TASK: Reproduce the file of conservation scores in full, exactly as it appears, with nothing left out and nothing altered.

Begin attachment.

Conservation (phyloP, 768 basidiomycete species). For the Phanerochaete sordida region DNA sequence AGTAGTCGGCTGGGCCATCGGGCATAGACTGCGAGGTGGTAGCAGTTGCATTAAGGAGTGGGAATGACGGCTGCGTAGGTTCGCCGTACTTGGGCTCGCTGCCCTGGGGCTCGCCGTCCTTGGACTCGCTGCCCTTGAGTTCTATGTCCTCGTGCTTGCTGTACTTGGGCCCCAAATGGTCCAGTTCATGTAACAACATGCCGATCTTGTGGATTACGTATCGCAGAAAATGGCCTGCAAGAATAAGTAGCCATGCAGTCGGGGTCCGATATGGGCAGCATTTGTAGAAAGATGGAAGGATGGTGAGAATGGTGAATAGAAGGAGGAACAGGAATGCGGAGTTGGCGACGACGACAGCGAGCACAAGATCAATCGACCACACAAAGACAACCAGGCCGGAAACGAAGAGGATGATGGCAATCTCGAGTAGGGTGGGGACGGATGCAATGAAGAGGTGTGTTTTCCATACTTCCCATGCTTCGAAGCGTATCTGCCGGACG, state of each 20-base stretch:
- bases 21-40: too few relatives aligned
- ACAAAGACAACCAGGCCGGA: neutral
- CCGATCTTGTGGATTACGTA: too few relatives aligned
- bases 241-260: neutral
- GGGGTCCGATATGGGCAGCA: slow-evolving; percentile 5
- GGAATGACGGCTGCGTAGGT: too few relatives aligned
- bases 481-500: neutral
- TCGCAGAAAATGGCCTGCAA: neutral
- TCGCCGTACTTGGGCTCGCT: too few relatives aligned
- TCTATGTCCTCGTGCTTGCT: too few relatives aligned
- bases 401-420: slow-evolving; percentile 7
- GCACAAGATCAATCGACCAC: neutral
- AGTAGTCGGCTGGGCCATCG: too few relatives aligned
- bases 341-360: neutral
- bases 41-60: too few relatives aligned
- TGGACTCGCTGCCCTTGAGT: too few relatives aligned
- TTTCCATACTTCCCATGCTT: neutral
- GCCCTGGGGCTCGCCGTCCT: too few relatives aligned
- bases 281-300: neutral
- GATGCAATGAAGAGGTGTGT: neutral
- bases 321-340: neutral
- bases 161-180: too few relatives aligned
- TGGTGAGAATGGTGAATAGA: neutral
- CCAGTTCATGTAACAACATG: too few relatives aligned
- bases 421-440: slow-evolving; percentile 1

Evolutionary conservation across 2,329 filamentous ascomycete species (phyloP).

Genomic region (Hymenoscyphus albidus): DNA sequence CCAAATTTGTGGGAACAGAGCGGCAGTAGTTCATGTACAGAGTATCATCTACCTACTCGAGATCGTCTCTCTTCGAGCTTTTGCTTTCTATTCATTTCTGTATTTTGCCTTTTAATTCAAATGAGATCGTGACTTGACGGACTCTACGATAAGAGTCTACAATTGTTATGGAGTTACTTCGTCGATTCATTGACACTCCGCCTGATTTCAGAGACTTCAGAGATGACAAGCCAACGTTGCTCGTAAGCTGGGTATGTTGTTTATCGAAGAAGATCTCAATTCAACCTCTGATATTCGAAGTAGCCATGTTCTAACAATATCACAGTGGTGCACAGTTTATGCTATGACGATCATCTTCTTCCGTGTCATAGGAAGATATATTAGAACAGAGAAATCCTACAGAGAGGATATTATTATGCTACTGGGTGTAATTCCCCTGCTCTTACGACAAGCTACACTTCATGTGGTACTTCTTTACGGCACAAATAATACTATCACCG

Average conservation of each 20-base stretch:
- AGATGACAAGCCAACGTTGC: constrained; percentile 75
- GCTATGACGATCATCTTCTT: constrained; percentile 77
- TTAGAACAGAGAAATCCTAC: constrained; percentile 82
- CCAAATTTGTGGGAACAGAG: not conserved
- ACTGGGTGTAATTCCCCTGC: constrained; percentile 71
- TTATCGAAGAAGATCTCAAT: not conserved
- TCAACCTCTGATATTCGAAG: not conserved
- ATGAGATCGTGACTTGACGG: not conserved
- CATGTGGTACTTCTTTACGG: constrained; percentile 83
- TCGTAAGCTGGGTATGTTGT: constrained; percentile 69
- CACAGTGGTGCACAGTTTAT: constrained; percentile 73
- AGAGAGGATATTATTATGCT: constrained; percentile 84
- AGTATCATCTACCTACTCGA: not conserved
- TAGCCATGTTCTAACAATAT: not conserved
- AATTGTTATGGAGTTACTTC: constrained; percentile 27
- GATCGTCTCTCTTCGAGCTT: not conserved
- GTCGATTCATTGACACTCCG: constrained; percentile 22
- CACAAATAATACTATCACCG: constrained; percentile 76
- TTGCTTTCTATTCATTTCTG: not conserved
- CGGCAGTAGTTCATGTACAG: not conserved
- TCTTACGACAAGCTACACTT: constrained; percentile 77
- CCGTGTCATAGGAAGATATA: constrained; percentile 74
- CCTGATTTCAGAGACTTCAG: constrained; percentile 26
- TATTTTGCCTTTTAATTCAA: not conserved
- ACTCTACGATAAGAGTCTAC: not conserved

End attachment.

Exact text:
Conservation (phyloP, 768 basidiomycete species). For the Phanerochaete sordida region DNA sequence AGTAGTCGGCTGGGCCATCGGGCATAGACTGCGAGGTGGTAGCAGTTGCATTAAGGAGTGGGAATGACGGCTGCGTAGGTTCGCCGTACTTGGGCTCGCTGCCCTGGGGCTCGCCGTCCTTGGACTCGCTGCCCTTGAGTTCTATGTCCTCGTGCTTGCTGTACTTGGGCCCCAAATGGTCCAGTTCATGTAACAACATGCCGATCTTGTGGATTACGTATCGCAGAAAATGGCCTGCAAGAATAAGTAGCCATGCAGTCGGGGTCCGATATGGGCAGCATTTGTAGAAAGATGGAAGGATGGTGAGAATGGTGAATAGAAGGAGGAACAGGAATGCGGAGTTGGCGACGACGACAGCGAGCACAAGATCAATCGACCACACAAAGACAACCAGGCCGGAAACGAAGAGGATGATGGCAATCTCGAGTAGGGTGGGGACGGATGCAATGAAGAGGTGTGTTTTCCATACTTCCCATGCTTCGAAGCGTATCTGCCGGACG, state of each 20-base stretch:
- bases 21-40: too few relatives aligned
- ACAAAGACAACCAGGCCGGA: neutral
- CCGATCTTGTGGATTACGTA: too few relatives aligned
- bases 241-260: neutral
- GGGGTCCGATATGGGCAGCA: slow-evolving; percentile 5
- GGAATGACGGCTGCGTAGGT: too few relatives aligned
- bases 481-500: neutral
- TCGCAGAAAATGGCCTGCAA: neutral
- TCGCCGTACTTGGGCTCGCT: too few relatives aligned
- TCTATGTCCTCGTGCTTGCT: too few relatives aligned
- bases 401-420: slow-evolving; percentile 7
- GCACAAGATCAATCGACCAC: neutral
- AGTAGTCGGCTGGGCCATCG: too few relatives aligned
- bases 341-360: neutral
- bases 41-60: too few relatives aligned
- TGGACTCGCTGCCCTTGAGT: too few relatives aligned
- TTTCCATACTTCCCATGCTT: neutral
- GCCCTGGGGCTCGCCGTCCT: too few relatives aligned
- bases 281-300: neutral
- GATGCAATGAAGAGGTGTGT: neutral
- bases 321-340: neutral
- bases 161-180: too few relatives aligned
- TGGTGAGAATGGTGAATAGA: neutral
- CCAGTTCATGTAACAACATG: too few relatives aligned
- bases 421-440: slow-evolving; percentile 1

Evolutionary conservation across 2,329 filamentous ascomycete species (phyloP).

Genomic region (Hymenoscyphus albidus): DNA sequence CCAAATTTGTGGGAACAGAGCGGCAGTAGTTCATGTACAGAGTATCATCTACCTACTCGAGATCGTCTCTCTTCGAGCTTTTGCTTTCTATTCATTTCTGTATTTTGCCTTTTAATTCAAATGAGATCGTGACTTGACGGACTCTACGATAAGAGTCTACAATTGTTATGGAGTTACTTCGTCGATTCATTGACACTCCGCCTGATTTCAGAGACTTCAGAGATGACAAGCCAACGTTGCTCGTAAGCTGGGTATGTTGTTTATCGAAGAAGATCTCAATTCAACCTCTGATATTCGAAGTAGCCATGTTCTAACAATATCACAGTGGTGCACAGTTTATGCTATGACGATCATCTTCTTCCGTGTCATAGGAAGATATATTAGAACAGAGAAATCCTACAGAGAGGATATTATTATGCTACTGGGTGTAATTCCCCTGCTCTTACGACAAGCTACACTTCATGTGGTACTTCTTTACGGCACAAATAATACTATCACCG

Average conservation of each 20-base stretch:
- AGATGACAAGCCAACGTTGC: constrained; percentile 75
- GCTATGACGATCATCTTCTT: constrained; percentile 77
- TTAGAACAGAGAAATCCTAC: constrained; percentile 82
- CCAAATTTGTGGGAACAGAG: not conserved
- ACTGGGTGTAATTCCCCTGC: constrained; percentile 71
- TTATCGAAGAAGATCTCAAT: not conserved
- TCAACCTCTGATATTCGAAG: not conserved
- ATGAGATCGTGACTTGACGG: not conserved
- CATGTGGTACTTCTTTACGG: constrained; percentile 83
- TCGTAAGCTGGGTATGTTGT: constrained; percentile 69
- CACAGTGGTGCACAGTTTAT: constrained; percentile 73
- AGAGAGGATATTATTATGCT: constrained; percentile 84
- AGTATCATCTACCTACTCGA: not conserved
- TAGCCATGTTCTAACAATAT: not conserved
- AATTGTTATGGAGTTACTTC: constrained; percentile 27
- GATCGTCTCTCTTCGAGCTT: not conserved
- GTCGATTCATTGACACTCCG: constrained; percentile 22
- CACAAATAATACTATCACCG: constrained; percentile 76
- TTGCTTTCTATTCATTTCTG: not conserved
- CGGCAGTAGTTCATGTACAG: not conserved
- TCTTACGACAAGCTACACTT: constrained; percentile 77
- CCGTGTCATAGGAAGATATA: constrained; percentile 74
- CCTGATTTCAGAGACTTCAG: constrained; percentile 26
- TATTTTGCCTTTTAATTCAA: not conserved
- ACTCTACGATAAGAGTCTAC: not conserved